Too little, too late: Apple rolls back remote work policy after machine learning head turns away from alphabet

Image for article titled Too Little Too Late: Apple reverses remote work policy after machine learning head pulls out of Alphabet

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Well that’s clumsy. One of Apple’s most prominent back-to-the-office critics has reportedly landed a new gig at Alphabet’s DeepMind, marking the latest drama over Big Tech’s remote work brawls. Ironically, this move comes around the same time Apple decided to reverse its latest push back to the office.

In an internal memo seen by Bloomberg on Tuesday, the company said it would delay its three-day office work requirement which is set to take effect May 23. The memo allegedly cited the recent rise in covid-19 cases for the delay and did not provide any specific date for when they would try again. Apple employees are still required to work in the office two days a week and will now be required to wear masks in common areas.

Meanwhile, Ian Goodfellow, Apple’s former machine learning director, who abruptly left the company at least in part because of its remote working restrictions, will would have join Alphabet’s DeepMind. Sources told Bloomberg Goodfellow that he would be joining DeepMind as an “individual contributor.” He previously worked as a senior researcher at Google in 2019.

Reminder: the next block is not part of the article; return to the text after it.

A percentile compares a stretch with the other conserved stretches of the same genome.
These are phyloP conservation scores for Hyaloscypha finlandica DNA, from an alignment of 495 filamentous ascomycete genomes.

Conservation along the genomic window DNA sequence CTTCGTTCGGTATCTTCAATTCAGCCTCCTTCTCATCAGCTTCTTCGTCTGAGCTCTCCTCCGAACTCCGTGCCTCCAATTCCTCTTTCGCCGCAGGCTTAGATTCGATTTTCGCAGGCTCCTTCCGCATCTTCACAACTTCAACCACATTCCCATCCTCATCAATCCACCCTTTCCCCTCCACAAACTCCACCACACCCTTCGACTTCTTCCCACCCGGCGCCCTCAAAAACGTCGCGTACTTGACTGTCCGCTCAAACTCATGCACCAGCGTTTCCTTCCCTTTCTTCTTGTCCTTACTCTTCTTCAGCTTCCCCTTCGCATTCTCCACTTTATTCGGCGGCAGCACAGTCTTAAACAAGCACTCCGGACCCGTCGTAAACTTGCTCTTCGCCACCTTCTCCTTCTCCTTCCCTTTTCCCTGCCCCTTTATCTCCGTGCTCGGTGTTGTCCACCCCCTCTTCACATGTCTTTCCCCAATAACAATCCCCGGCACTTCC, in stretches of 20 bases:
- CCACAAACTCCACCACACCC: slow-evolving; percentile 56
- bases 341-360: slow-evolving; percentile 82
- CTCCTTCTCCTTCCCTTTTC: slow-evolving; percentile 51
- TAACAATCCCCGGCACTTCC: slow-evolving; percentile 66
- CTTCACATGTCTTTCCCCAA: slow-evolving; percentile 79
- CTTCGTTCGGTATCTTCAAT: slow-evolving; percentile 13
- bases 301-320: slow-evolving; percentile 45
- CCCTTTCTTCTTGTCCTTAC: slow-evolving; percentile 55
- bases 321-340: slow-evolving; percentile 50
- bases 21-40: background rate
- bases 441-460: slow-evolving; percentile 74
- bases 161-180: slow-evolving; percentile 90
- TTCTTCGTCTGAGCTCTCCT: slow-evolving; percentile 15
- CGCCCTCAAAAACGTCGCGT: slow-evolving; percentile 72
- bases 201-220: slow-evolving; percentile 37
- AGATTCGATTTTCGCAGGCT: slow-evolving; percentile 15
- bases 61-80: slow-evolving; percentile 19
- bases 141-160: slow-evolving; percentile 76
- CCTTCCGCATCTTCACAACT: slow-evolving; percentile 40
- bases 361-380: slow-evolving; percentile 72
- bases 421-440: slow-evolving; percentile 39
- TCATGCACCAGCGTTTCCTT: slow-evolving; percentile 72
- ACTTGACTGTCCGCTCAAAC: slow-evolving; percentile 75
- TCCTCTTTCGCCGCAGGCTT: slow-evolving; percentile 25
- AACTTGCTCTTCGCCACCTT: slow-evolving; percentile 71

The job change marks a blow to Apple, a company that has struggled to appease workers who disagree with its return-to-work strategy. Goodfellow, who is the longest-serving member known to have given up remote work so far, reportedly address the issue directly in a memo to staff obtained by Zoë Schiffer of The Verge. “I strongly believe that more flexibility would have been the best policy for my team,” Goodfellow reportedly wrote.

Goodfellow’s departure came around the same time a group of Apple employees wrote a open letter to company executives criticizing policies that she said were “fear-driven.”

“We are not asking that everyone be forced to work from home,” the letter said. “We ask to decide for ourselves, with our teams and our direct manager, what type of arrangement is best for each of us, whether in an office, working from home or in a hybrid approach. treat us like school children who need to be told when to be where and what homework to do.

Workers, more than ever, are ready to abandon their companies in favor of workplace flexibility. According to an April ADP reportnearly two-thirds (64%) of US workers served said they would consider looking for a new job if forced to return to a full-time office.

Apple did not immediately respond to Gizmodo’s request for comment.

It’s worth noting that Alphabet hasn’t fully embraced a remote desktop first either. Google, the conglomerate’s largest workforce, moved to a hybrid workweek in April that mandatory employees to work from their desks three days a week. This looks quite similar to Apple’s proposal, although previous reports suggest that Google approves remote requests more regularly. Since last August, the company reportedlily approved 85% of employees’ telecommuting or relocation requests. Gizmodo reached out to DeepMind for more details on its remote work approval process, but they declined to comment.

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